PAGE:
It is known as the American War, and the majority of citizens were born after it was over. But its memories and ghosts survive, as do far more corporeal proofs that it occurred.
In nine years, the US dropped about two million tons of explosive ordinance on Laos, about 30% of which did not explode but remain in and on the ground, killing and maiming people - mostly children - and animals to this day.
On the other hand, Madam was recently approached by a perfect stranger who thanked her for the 1944 liberation of Paris.
There are forces at work that consular officers can at least partially overcome by treating all customers with efficient, pleasant and professional courtesy. Among the easiest to overcome are rumors and anecdotes about abuse and disrespect of previous visa applicants. Among the hardest are "Baywatch" reruns, and history.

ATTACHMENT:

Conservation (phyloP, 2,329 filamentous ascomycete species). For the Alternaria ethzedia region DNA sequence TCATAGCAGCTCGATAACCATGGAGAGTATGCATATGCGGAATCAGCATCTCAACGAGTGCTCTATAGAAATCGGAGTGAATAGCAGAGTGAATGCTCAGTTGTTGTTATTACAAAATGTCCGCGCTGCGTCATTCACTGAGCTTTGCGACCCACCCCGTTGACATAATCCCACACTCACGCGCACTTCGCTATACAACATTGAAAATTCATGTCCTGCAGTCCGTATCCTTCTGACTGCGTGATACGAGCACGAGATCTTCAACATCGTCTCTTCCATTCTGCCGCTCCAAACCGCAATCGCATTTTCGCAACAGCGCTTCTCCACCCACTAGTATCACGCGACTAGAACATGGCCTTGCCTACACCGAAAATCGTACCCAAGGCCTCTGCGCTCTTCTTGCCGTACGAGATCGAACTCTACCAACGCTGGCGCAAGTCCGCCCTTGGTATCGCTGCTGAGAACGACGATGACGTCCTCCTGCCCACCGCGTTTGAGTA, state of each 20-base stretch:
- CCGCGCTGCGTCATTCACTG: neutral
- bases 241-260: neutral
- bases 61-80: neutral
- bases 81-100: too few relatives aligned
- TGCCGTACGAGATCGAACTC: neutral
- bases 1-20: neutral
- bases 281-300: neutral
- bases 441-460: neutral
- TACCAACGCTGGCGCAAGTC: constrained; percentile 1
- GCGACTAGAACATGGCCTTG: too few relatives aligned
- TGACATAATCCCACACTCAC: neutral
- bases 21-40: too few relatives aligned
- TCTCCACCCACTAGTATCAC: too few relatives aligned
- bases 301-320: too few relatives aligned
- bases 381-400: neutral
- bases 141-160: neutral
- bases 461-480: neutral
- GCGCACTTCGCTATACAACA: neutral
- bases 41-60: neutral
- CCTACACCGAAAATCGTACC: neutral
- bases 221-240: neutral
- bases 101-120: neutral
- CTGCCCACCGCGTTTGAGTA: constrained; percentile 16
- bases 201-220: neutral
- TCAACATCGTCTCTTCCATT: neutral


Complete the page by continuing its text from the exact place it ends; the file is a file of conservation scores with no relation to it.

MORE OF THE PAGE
Americans often feel they can fix just about anything by pulling up their socks and making some effort. This tendency is considered both a virtue and an annoyance by our friends and neighbors. But while lousy TV shows can be lived down and laughed off to some degree, history - both deserved and undeserved - cannot.
What can individual officers do? Be mindful in everything we do, at every moment: we can't carry our trash to the curb without someone reaching some conclusion about us. Carry it well. Realize that they judge us just as we judge them, by tiny gestures more than by headlines. Realize that they might forgive far faster than we might. Pay careful attention during area studies. And hone that courtesy.